A NACA series 4 aerofoil generator, based on the equations and methods set out in Abbot and von Doenhoff’s classic student aerodynamicists’ text, Theory of Wing Sections. Although the 4 series aerofoils are rather old (they were developed in the thirties) they are still useful for low-speed applications such as wind turbines or velomobile fairings. They are also tolerant of innacuracies in construction, dirt and insect accumulation, and real-world conditions generally.

I’ve improved on the methods desribed in the book by using Cosine spacing of the samples along the Thickness Distribution, working from Trailing Edge to Leading Edge so that there are more samples at the critical Leading Edge, as well as wrapping the Thickness Distribution around the Mean Line as a single curve from Trailing Edge to Trailing Edge. I’ve also used Fit Curve on the Mean Line to smooth out the bump that inevitably occurs with Abbot and von Doenhoff’s method, and the Flow component to map the Thickness Distribution onto the Mean Line: a lot less fuss than using the mathematical approach that was necessary in the 1930s!

NACA 4 series aerofoil generator - R6.gh (19.8 KB)

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My pleasure, Martyn!

Let me know if you do anything useful or interesting with it, or if you have any problems - preferably the former

Will do Gareth! I’ve used a similar one in the past when designing a hydrofoil board for a kite. i think I just used the generator to create a foil section on the mast as it could generate symetrical foils.

For the main wing and stabiliser wing I imported point coordinates from a text file and created a curve through them. A common one used is and Eppler 817.

I’ve had to park this project for now but if I get time to return to it in the future I would like to figure out how to generate other types of foil instread of importing text files.

If you are not familiar with hydrofoils for kites…

Also attached the other NACA generator I used previously if you are interested.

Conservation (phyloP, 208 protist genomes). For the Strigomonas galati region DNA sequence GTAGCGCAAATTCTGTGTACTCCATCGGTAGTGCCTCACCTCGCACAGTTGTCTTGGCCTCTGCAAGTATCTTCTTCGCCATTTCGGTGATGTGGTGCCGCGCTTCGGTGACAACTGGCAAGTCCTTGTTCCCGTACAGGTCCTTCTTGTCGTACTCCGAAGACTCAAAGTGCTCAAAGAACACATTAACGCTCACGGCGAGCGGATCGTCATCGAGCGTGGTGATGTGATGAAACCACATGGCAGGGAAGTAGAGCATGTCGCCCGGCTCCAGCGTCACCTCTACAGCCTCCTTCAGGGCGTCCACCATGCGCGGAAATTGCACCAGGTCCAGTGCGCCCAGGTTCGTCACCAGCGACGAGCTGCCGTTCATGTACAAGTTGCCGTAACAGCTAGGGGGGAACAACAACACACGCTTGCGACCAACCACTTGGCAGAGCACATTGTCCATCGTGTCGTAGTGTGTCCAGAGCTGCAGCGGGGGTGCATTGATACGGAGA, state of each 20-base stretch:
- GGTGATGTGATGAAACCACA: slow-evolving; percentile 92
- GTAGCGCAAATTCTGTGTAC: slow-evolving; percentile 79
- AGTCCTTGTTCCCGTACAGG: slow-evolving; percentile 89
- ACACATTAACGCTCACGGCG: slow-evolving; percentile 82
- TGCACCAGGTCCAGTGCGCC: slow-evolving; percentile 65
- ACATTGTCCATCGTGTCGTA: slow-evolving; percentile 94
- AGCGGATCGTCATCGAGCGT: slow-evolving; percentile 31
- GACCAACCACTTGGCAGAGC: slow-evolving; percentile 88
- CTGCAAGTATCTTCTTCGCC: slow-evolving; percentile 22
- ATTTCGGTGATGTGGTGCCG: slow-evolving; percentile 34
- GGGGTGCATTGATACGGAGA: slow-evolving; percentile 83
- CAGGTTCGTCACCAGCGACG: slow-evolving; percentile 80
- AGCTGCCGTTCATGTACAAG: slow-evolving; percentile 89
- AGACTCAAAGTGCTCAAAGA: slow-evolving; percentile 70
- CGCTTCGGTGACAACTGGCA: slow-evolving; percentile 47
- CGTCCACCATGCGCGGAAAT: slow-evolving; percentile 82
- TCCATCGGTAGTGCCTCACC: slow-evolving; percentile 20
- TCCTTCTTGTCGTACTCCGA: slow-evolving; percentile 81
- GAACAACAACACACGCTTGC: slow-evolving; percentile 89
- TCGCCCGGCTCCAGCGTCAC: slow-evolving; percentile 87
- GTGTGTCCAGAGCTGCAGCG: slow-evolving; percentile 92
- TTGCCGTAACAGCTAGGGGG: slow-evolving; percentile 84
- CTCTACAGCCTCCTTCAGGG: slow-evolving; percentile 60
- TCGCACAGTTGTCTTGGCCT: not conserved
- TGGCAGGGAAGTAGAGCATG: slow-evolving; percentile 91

NACA_4_Generator.gh (19.0 KB)

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These are both very interesting - and surprising for me - approaches for generating airfoil shapes.

The surprise is because when I was working in the McDonnel AIrcraft (now absorbed into Boeing) Loft Lines dept. we used the following equation to generate airfoil shapes:

z = a*y**3 + b*y**2 + c***y +d + e*y(1/2) where z is up and y is aft.

This equation has the cube term so the surface could have an inflection point, and the square root term so it would have an infinite slope at the front. For a complete airfoil shape there were 2 equations - one for the top half and one for the bottom half. I’m not sure of all the aircraft this equation was used for, but I know it was used for the wings of the USAF F4, F-15, and (at the time) the Douglas DC-10 wing and flaps.

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Can you give example values for your a,b,c,d,e that would give something that looks aerofoilish? doen’t need to be an actual F-15 wing section

There are lots of “official” postings based on this equation. Here’s the first one I found:

http://airfoiltools.com/airfoil/naca4digit

This one has a 4th order term that I’ve never seen before and, I expect, was probably not used in real applications:

Here’s a PDF about a computer program used to generate airfoil shapes:

http://www.pdas.com/refs/tm4741.pdf

The software I used was a series of Fortran programs that were part of something called the IBM Scientific Subroutine Package that I was told had some sort of US Gov’t certification. Back then all the parameters (a - e) were 64-bit “double precision floating point” values.

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The equation with the 4th order term is the equation used to define the thickness distribution of NACA four-digit and NACA five-digit airfoil series. I strongly doubt either series was used for F4, F15 or DC10 wings, etc.

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This page gives reference of airfoil shapes from many aircraft

http://m-selig.ae.illinois.edu/ads/aircraft.html

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I got the Eppler aerofoil from that first airfoiltools website… you can download point coordinates from there and I imported this into grasshopper.

If you search for hydrofoil profiles there are only a few. The challenge is working out which one is best for the application you need! I believe there is software available that lets you simulate the foil and look at lift / drag etc (as that website does for each profile)